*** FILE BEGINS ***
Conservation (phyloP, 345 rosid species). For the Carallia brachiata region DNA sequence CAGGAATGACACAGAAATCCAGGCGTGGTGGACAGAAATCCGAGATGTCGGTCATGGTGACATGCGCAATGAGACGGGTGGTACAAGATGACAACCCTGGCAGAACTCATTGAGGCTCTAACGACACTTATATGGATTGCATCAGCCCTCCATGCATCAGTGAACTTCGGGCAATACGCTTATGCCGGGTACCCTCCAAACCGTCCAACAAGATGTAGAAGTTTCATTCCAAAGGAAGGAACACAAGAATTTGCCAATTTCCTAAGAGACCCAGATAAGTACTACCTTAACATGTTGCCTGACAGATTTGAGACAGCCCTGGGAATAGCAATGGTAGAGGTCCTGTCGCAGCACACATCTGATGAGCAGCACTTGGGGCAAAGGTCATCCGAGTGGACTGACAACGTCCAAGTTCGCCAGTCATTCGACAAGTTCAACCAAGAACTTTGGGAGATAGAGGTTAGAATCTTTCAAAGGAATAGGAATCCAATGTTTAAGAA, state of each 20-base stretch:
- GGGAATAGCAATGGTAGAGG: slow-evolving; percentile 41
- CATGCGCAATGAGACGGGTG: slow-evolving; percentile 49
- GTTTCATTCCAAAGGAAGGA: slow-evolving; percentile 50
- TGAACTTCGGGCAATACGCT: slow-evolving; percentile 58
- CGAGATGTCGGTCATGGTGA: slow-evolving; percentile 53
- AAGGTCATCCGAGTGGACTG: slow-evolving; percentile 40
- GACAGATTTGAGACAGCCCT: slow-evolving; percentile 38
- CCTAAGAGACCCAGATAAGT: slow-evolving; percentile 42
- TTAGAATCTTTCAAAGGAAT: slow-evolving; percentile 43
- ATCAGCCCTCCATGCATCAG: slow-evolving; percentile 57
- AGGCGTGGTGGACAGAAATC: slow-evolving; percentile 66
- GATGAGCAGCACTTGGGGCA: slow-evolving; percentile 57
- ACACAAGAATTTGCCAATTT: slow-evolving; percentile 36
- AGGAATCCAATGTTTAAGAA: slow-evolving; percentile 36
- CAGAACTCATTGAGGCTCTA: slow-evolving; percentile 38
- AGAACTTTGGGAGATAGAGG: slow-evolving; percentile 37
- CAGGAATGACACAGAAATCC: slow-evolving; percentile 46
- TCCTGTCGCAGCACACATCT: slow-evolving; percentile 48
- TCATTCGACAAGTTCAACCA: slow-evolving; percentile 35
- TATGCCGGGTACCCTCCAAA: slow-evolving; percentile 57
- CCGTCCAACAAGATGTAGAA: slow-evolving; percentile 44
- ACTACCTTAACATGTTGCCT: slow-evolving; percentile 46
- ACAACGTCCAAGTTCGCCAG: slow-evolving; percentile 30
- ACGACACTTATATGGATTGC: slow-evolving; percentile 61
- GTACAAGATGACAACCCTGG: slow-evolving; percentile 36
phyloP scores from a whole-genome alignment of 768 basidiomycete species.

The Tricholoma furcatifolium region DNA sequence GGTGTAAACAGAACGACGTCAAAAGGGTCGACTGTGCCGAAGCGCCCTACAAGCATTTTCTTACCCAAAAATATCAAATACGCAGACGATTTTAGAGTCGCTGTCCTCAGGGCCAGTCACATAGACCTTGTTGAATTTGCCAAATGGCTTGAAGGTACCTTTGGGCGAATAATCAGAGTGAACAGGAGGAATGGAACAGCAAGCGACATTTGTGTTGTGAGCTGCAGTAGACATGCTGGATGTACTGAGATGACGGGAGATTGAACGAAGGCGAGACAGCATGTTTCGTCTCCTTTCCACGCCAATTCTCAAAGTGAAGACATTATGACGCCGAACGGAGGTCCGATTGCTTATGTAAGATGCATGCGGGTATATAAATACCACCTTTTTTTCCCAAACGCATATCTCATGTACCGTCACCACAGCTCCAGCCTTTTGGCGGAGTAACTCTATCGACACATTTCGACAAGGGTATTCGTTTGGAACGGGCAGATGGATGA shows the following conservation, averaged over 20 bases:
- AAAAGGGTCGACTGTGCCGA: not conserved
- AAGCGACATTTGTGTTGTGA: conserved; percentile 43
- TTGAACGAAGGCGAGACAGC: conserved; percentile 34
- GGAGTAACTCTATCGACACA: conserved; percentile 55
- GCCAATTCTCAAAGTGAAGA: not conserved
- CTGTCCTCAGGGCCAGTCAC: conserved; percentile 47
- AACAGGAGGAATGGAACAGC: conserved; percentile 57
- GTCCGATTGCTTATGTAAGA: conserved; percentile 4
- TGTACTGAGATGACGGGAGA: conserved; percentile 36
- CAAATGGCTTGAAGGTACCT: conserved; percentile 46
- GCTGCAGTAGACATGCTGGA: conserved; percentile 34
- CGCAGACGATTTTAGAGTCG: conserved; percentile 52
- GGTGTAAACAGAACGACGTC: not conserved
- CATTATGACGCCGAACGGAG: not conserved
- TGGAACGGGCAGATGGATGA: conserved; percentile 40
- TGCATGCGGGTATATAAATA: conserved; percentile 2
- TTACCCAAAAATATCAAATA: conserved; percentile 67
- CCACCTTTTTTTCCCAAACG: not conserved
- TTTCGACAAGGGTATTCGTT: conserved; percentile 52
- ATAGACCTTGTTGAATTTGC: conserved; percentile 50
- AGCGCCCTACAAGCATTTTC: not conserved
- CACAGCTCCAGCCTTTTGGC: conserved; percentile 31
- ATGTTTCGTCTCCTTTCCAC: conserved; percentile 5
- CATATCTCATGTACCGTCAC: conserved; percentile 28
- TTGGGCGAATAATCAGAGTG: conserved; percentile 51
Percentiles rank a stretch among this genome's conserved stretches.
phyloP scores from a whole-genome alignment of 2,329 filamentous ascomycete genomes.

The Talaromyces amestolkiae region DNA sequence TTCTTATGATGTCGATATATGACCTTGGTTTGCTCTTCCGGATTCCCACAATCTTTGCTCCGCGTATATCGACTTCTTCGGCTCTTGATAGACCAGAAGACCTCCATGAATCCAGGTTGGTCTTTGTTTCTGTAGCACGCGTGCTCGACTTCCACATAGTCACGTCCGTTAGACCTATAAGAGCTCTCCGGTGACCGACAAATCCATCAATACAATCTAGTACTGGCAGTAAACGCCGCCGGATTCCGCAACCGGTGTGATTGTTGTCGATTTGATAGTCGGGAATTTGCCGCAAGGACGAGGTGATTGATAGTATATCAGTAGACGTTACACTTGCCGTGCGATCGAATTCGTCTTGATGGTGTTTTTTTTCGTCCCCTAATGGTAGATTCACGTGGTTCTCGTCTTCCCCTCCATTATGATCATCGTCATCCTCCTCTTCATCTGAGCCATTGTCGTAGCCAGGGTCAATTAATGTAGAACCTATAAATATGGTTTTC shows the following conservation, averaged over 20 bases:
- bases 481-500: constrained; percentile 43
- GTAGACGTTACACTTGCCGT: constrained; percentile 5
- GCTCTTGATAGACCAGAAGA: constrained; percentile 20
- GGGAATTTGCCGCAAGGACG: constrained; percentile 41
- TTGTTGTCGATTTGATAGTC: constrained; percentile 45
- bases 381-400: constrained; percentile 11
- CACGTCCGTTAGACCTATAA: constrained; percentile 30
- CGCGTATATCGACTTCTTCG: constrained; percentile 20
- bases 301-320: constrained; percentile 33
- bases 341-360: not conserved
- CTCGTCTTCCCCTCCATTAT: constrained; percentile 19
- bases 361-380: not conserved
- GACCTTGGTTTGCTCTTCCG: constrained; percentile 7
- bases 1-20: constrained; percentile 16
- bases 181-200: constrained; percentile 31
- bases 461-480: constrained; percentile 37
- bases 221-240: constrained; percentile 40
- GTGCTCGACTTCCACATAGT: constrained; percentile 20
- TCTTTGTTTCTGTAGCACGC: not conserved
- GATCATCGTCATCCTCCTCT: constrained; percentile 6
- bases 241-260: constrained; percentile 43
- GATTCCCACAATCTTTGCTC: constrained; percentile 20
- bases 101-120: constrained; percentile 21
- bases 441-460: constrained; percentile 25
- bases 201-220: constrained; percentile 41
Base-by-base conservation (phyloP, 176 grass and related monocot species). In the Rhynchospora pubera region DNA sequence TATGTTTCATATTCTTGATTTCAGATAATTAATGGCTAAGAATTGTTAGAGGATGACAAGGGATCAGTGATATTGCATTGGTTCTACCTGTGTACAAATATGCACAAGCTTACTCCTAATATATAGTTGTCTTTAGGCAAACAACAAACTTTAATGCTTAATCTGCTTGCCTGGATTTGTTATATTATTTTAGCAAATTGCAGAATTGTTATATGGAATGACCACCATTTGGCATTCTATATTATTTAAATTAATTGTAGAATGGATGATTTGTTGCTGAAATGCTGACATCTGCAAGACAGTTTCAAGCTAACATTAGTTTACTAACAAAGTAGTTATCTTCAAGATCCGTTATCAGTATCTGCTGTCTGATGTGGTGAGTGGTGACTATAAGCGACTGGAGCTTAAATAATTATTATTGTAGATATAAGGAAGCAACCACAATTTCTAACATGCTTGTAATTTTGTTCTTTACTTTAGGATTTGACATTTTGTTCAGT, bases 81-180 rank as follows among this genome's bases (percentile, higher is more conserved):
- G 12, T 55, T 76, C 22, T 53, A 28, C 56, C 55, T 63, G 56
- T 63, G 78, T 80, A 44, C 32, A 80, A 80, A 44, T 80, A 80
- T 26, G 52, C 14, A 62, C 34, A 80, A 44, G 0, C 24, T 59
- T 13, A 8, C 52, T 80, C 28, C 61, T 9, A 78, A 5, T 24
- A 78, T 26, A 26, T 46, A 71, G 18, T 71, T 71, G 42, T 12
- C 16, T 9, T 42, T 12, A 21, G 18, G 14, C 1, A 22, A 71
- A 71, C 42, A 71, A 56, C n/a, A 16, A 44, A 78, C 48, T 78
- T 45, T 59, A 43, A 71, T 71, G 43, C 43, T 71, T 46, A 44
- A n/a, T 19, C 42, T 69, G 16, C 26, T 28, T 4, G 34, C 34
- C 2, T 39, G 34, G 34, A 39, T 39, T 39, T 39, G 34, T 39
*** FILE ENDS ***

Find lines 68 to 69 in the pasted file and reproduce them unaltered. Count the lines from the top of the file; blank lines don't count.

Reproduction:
- bases 361-380: not conserved
- GACCTTGGTTTGCTCTTCCG: constrained; percentile 7